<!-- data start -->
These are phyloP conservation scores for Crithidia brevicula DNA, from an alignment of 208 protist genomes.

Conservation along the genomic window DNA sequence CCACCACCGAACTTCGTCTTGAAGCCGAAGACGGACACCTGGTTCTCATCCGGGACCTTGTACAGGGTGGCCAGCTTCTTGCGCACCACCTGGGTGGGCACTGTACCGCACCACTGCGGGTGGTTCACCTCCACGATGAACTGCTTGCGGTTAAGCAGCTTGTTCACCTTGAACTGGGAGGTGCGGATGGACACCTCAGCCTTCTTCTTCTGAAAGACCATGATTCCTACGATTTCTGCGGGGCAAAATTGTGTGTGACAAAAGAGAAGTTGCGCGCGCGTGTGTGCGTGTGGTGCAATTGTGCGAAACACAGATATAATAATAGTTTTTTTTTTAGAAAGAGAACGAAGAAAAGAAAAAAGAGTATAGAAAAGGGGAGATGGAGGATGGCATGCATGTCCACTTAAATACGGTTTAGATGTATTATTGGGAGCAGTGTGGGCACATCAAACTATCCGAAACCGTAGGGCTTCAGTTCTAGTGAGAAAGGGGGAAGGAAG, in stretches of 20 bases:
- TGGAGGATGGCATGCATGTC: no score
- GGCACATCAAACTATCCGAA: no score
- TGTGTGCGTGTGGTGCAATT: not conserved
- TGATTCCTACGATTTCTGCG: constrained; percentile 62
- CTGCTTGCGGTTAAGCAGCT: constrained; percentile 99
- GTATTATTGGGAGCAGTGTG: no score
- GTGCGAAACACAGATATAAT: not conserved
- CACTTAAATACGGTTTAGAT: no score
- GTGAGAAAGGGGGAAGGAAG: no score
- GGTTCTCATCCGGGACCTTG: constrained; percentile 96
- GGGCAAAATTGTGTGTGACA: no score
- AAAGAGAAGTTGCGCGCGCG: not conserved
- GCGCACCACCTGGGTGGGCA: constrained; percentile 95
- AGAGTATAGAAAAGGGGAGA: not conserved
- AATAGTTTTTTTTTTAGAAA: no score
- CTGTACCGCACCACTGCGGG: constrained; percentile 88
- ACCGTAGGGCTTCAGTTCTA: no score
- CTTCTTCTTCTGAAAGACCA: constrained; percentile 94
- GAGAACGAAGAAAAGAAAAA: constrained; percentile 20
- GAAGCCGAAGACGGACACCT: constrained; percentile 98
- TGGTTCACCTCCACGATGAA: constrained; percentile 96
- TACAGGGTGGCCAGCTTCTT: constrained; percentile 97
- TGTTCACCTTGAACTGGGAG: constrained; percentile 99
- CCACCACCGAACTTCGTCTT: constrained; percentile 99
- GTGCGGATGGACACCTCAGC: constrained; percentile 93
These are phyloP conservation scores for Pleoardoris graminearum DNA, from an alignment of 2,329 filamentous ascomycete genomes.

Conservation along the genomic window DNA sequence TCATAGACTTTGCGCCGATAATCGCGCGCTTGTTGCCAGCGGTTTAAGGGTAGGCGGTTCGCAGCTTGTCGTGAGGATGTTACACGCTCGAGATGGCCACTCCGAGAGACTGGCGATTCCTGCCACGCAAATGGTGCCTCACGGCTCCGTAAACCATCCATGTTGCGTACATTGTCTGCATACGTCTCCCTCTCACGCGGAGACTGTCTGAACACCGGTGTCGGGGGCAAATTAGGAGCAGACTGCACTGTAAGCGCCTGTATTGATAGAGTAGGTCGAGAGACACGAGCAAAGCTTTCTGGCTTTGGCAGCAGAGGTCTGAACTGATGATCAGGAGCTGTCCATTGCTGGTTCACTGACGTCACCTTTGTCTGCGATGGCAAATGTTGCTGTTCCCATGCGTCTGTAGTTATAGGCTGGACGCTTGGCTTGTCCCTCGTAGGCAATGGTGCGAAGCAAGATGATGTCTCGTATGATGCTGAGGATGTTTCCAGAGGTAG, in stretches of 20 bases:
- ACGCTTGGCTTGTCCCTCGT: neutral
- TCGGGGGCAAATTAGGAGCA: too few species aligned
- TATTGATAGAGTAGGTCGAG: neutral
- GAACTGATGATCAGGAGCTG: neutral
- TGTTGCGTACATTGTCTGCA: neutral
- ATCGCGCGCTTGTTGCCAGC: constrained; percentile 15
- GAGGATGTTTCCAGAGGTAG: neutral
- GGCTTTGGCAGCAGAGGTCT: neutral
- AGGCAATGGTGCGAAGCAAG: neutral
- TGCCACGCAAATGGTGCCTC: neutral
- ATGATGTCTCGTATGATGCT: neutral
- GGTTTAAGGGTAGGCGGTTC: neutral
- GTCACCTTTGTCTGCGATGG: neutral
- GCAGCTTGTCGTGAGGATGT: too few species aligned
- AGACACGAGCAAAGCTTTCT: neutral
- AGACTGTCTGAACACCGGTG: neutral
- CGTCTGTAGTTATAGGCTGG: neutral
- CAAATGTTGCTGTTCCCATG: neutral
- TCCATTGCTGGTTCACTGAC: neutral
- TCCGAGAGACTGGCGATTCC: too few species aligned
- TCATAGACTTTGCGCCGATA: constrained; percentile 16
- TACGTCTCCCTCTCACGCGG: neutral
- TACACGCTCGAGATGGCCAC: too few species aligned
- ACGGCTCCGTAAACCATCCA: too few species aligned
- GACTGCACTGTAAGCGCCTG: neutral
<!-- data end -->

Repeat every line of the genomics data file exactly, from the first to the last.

These are phyloP conservation scores for Crithidia brevicula DNA, from an alignment of 208 protist genomes.

Conservation along the genomic window DNA sequence CCACCACCGAACTTCGTCTTGAAGCCGAAGACGGACACCTGGTTCTCATCCGGGACCTTGTACAGGGTGGCCAGCTTCTTGCGCACCACCTGGGTGGGCACTGTACCGCACCACTGCGGGTGGTTCACCTCCACGATGAACTGCTTGCGGTTAAGCAGCTTGTTCACCTTGAACTGGGAGGTGCGGATGGACACCTCAGCCTTCTTCTTCTGAAAGACCATGATTCCTACGATTTCTGCGGGGCAAAATTGTGTGTGACAAAAGAGAAGTTGCGCGCGCGTGTGTGCGTGTGGTGCAATTGTGCGAAACACAGATATAATAATAGTTTTTTTTTTAGAAAGAGAACGAAGAAAAGAAAAAAGAGTATAGAAAAGGGGAGATGGAGGATGGCATGCATGTCCACTTAAATACGGTTTAGATGTATTATTGGGAGCAGTGTGGGCACATCAAACTATCCGAAACCGTAGGGCTTCAGTTCTAGTGAGAAAGGGGGAAGGAAG, in stretches of 20 bases:
- TGGAGGATGGCATGCATGTC: no score
- GGCACATCAAACTATCCGAA: no score
- TGTGTGCGTGTGGTGCAATT: not conserved
- TGATTCCTACGATTTCTGCG: constrained; percentile 62
- CTGCTTGCGGTTAAGCAGCT: constrained; percentile 99
- GTATTATTGGGAGCAGTGTG: no score
- GTGCGAAACACAGATATAAT: not conserved
- CACTTAAATACGGTTTAGAT: no score
- GTGAGAAAGGGGGAAGGAAG: no score
- GGTTCTCATCCGGGACCTTG: constrained; percentile 96
- GGGCAAAATTGTGTGTGACA: no score
- AAAGAGAAGTTGCGCGCGCG: not conserved
- GCGCACCACCTGGGTGGGCA: constrained; percentile 95
- AGAGTATAGAAAAGGGGAGA: not conserved
- AATAGTTTTTTTTTTAGAAA: no score
- CTGTACCGCACCACTGCGGG: constrained; percentile 88
- ACCGTAGGGCTTCAGTTCTA: no score
- CTTCTTCTTCTGAAAGACCA: constrained; percentile 94
- GAGAACGAAGAAAAGAAAAA: constrained; percentile 20
- GAAGCCGAAGACGGACACCT: constrained; percentile 98
- TGGTTCACCTCCACGATGAA: constrained; percentile 96
- TACAGGGTGGCCAGCTTCTT: constrained; percentile 97
- TGTTCACCTTGAACTGGGAG: constrained; percentile 99
- CCACCACCGAACTTCGTCTT: constrained; percentile 99
- GTGCGGATGGACACCTCAGC: constrained; percentile 93
These are phyloP conservation scores for Pleoardoris graminearum DNA, from an alignment of 2,329 filamentous ascomycete genomes.

Conservation along the genomic window DNA sequence TCATAGACTTTGCGCCGATAATCGCGCGCTTGTTGCCAGCGGTTTAAGGGTAGGCGGTTCGCAGCTTGTCGTGAGGATGTTACACGCTCGAGATGGCCACTCCGAGAGACTGGCGATTCCTGCCACGCAAATGGTGCCTCACGGCTCCGTAAACCATCCATGTTGCGTACATTGTCTGCATACGTCTCCCTCTCACGCGGAGACTGTCTGAACACCGGTGTCGGGGGCAAATTAGGAGCAGACTGCACTGTAAGCGCCTGTATTGATAGAGTAGGTCGAGAGACACGAGCAAAGCTTTCTGGCTTTGGCAGCAGAGGTCTGAACTGATGATCAGGAGCTGTCCATTGCTGGTTCACTGACGTCACCTTTGTCTGCGATGGCAAATGTTGCTGTTCCCATGCGTCTGTAGTTATAGGCTGGACGCTTGGCTTGTCCCTCGTAGGCAATGGTGCGAAGCAAGATGATGTCTCGTATGATGCTGAGGATGTTTCCAGAGGTAG, in stretches of 20 bases:
- ACGCTTGGCTTGTCCCTCGT: neutral
- TCGGGGGCAAATTAGGAGCA: too few species aligned
- TATTGATAGAGTAGGTCGAG: neutral
- GAACTGATGATCAGGAGCTG: neutral
- TGTTGCGTACATTGTCTGCA: neutral
- ATCGCGCGCTTGTTGCCAGC: constrained; percentile 15
- GAGGATGTTTCCAGAGGTAG: neutral
- GGCTTTGGCAGCAGAGGTCT: neutral
- AGGCAATGGTGCGAAGCAAG: neutral
- TGCCACGCAAATGGTGCCTC: neutral
- ATGATGTCTCGTATGATGCT: neutral
- GGTTTAAGGGTAGGCGGTTC: neutral
- GTCACCTTTGTCTGCGATGG: neutral
- GCAGCTTGTCGTGAGGATGT: too few species aligned
- AGACACGAGCAAAGCTTTCT: neutral
- AGACTGTCTGAACACCGGTG: neutral
- CGTCTGTAGTTATAGGCTGG: neutral
- CAAATGTTGCTGTTCCCATG: neutral
- TCCATTGCTGGTTCACTGAC: neutral
- TCCGAGAGACTGGCGATTCC: too few species aligned
- TCATAGACTTTGCGCCGATA: constrained; percentile 16
- TACGTCTCCCTCTCACGCGG: neutral
- TACACGCTCGAGATGGCCAC: too few species aligned
- ACGGCTCCGTAAACCATCCA: too few species aligned
- GACTGCACTGTAAGCGCCTG: neutral